In a country like Nicaragua, regular access to specialized medical care is hard to come by. When it becomes available, people travel for hours by bus, bicycle, motorcycle, ox-drawn cart, foot – whatever it takes – to give their child, relative, friend or even themselves an opportunity for a better quality of life.
Caregivers, some who carried a child the entire way, went to great lengths to get to one of several clinics staffed by five third-year doctor of physical therapy students, one alumna and a faculty member from the University of Findlay. A nurse and a translator helped the group, as well. They treated people of all ages, with many conditions, including Down’s syndrome, polio and cerebral palsy.
Julie Toney, associate professor in the physical therapy program, facilitated the trip through Hearts for Honduras with on-campus help from Chris Sippel, director of international education. Heart To Honduras is based in Xenia, Ohio; Toney accompanied a group of students to Honduras through the same organization last year, as well.
Each student who went on the trip was struck by the overwhelming support Nicaraguan caregivers provide to the patients.
“Every parent or caregiver wanted to learn what they could do in order to help the patient reach his or her full potential,” said Amanda Bachmayer, who also went on last year’s trip.
Matthew Zeck agreed. “Some of these families have endured horrible and unthinkable tragedies, but their families and friends reach out and take care of these children when something has happened,” he said. “One woman said she was taking care of a 9-year-old girl because she had no one else… These people were truly engaged and concerned to have their child seen and wanted to know what they could do to make the child’s life better.”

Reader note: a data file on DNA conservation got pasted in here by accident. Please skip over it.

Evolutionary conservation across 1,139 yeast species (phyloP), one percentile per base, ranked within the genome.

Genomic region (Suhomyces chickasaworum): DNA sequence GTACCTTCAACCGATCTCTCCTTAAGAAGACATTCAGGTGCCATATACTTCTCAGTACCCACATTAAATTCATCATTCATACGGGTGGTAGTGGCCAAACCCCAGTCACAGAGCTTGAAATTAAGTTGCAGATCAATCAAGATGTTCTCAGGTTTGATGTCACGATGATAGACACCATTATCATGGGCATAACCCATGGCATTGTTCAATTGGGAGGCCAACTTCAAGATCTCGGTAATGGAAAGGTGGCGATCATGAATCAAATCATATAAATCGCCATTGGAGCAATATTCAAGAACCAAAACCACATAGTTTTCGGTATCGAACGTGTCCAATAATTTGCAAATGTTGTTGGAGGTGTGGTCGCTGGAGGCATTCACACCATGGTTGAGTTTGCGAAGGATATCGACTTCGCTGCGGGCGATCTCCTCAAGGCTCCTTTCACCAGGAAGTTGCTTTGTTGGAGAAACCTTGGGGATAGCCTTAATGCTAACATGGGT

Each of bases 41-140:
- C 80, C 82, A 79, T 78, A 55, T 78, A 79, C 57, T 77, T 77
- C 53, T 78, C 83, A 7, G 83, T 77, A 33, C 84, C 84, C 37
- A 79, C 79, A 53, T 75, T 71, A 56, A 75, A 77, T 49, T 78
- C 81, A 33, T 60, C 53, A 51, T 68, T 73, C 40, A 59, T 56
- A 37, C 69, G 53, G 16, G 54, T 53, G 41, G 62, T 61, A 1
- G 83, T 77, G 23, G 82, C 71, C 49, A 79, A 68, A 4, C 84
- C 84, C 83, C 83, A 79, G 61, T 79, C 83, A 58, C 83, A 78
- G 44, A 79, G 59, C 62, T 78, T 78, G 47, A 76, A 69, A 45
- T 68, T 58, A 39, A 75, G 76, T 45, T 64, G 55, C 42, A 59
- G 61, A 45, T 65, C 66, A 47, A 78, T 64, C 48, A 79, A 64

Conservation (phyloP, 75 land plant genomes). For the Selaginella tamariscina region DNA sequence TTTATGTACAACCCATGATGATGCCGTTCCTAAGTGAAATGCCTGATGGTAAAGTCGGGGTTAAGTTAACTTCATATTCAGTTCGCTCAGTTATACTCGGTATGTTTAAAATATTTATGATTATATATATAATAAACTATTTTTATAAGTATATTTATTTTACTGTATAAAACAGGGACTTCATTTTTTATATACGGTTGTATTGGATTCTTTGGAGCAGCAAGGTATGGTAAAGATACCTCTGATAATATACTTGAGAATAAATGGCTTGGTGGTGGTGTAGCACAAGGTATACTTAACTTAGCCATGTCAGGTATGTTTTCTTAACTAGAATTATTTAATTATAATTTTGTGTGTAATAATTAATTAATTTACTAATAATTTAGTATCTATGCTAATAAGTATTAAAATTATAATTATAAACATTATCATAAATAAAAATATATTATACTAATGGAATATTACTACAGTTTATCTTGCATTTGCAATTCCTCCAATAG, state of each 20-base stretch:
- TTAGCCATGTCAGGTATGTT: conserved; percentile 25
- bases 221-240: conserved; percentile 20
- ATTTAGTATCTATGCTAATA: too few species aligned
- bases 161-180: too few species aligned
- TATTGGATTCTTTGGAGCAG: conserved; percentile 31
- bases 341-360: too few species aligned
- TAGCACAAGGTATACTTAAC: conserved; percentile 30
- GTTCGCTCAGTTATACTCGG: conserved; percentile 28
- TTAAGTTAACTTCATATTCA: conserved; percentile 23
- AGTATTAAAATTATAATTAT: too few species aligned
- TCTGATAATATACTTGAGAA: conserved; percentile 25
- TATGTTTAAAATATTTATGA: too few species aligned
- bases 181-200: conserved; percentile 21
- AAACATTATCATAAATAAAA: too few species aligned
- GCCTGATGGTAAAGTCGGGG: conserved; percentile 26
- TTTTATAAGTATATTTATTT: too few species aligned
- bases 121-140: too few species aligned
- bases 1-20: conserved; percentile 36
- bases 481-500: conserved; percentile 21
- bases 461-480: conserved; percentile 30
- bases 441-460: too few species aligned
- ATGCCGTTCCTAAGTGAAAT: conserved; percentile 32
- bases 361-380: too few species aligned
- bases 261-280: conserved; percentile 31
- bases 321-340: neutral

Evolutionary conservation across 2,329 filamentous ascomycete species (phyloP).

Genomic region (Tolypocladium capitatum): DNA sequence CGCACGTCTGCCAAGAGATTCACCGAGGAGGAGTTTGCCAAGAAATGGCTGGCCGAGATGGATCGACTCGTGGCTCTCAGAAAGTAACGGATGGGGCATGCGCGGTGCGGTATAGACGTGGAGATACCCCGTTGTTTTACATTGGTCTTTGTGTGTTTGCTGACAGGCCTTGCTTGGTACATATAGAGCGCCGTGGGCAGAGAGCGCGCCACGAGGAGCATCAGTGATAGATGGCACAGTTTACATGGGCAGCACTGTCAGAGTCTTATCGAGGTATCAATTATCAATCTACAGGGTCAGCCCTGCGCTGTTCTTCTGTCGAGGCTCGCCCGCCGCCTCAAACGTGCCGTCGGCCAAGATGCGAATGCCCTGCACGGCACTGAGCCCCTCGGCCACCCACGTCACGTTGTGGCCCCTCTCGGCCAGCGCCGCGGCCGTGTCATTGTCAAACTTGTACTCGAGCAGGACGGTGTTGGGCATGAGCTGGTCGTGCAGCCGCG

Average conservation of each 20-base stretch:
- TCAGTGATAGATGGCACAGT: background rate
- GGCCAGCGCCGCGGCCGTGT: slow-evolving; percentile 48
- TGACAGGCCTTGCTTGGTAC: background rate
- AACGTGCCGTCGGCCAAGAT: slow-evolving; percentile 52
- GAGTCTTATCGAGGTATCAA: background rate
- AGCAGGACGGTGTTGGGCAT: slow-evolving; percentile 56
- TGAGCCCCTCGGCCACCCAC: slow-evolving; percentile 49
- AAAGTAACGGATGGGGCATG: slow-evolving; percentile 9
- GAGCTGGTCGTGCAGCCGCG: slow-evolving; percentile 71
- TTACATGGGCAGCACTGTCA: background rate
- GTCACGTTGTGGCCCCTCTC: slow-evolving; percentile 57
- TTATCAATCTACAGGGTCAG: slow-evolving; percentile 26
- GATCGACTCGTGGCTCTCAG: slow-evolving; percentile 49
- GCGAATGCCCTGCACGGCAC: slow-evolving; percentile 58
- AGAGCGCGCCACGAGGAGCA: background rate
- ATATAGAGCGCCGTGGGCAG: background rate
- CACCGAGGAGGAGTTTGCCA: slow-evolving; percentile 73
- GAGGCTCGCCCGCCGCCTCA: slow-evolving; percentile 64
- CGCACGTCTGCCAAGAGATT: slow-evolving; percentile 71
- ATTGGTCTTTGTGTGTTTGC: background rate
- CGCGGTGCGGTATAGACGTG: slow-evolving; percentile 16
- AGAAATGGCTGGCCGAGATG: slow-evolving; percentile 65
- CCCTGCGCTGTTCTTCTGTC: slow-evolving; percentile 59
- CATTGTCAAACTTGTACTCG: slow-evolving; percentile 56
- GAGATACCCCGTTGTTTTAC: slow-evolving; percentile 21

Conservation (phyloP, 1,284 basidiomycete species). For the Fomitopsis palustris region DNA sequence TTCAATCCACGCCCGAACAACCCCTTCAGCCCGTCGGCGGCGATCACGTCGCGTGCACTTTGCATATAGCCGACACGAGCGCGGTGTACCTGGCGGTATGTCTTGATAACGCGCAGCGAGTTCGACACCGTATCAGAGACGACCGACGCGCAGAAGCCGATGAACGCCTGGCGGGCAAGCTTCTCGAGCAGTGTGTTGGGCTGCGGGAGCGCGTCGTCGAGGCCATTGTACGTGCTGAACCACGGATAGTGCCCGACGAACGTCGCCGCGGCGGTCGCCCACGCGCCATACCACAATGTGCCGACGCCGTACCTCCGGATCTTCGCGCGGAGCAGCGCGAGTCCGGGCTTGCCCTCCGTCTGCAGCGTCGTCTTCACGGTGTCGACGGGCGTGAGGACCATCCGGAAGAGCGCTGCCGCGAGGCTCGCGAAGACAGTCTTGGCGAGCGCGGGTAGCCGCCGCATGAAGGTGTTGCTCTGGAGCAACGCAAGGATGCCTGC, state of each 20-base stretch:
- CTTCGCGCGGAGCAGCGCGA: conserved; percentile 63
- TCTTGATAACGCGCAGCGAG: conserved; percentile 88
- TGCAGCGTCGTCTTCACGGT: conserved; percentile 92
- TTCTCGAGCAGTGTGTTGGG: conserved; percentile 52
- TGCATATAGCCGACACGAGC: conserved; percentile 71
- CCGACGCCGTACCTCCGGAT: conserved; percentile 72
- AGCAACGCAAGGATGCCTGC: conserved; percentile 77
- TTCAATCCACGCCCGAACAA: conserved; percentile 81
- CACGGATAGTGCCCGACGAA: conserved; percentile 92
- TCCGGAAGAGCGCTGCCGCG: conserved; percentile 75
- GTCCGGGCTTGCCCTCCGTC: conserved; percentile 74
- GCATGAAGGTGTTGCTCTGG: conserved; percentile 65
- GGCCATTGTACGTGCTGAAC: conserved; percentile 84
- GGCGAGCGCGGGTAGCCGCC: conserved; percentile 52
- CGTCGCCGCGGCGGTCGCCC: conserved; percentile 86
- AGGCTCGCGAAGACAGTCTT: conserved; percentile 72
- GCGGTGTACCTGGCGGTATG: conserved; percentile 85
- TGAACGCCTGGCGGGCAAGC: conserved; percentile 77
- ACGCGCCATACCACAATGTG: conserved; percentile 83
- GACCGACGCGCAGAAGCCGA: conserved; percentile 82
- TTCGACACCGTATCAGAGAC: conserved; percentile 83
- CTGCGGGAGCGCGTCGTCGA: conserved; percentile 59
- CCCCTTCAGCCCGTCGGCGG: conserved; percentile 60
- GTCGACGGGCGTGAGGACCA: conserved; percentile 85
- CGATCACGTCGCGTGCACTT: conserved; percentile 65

The group was humbled by the experience.
“Being able to treat patients who are unable to get adequate treatments in Central America is life changing,” said Bachmayer. “You appreciate everything in your life, whether it’s clean water, a house, shoes to wear, good health, etc. We take all of the simple things for granted, but being able to go to Nicaragua for a week and experience that culture and lifestyle puts things into perspective.”
Hannah Kramer began the trip with a different perspective than when she finished. “This was my first time out of the U.S.,” she said. “It was a reality check. I am so thankful for everything that I had the opportunity to do, and I am thankful for my family, as well.”
Though the group was there to help and educate others, they also learned from the patients.
“The experience was life changing,” said Jennie Brown. “You really learn a different way of life from others and learn how to adapt to resources available. In some instances, we had no equipment other than what we brought with us, while in another facility, we were equipped with much more than we expected. The entire trip was a lesson on the importance of flexibility, which is important in several aspects of life.”
One of the locations where the group was stationed employs a physical therapist full time. She spends some of her time consulting at the neighboring schools, said Toney. “She taught us a lot of things, and she learned a lot from us, as well – writing down ideas from the students, who are so creative. They all had a great day when they were together.”
“The overall experience of our trip to Nicaragua cannot be put into words,” said Bachmayer. “For one week, my classmates and I were able to make a difference in 150 patients’ lives by providing them with the knowledge we have about physical therapy.”
Kramer encourages others to take advantages of opportunities like this when they arise: “If you have the opportunity to go, then go. You are helping people, learning outside the classroom, engaging in a new culture and exploring a country outside the U.S.”
Brown agrees. “It doesn’t matter if it is with classmates or another organization outside your major,” she said. “There is so much to be learned from others and from hands-on experiences. With a trip like this, you experience both.”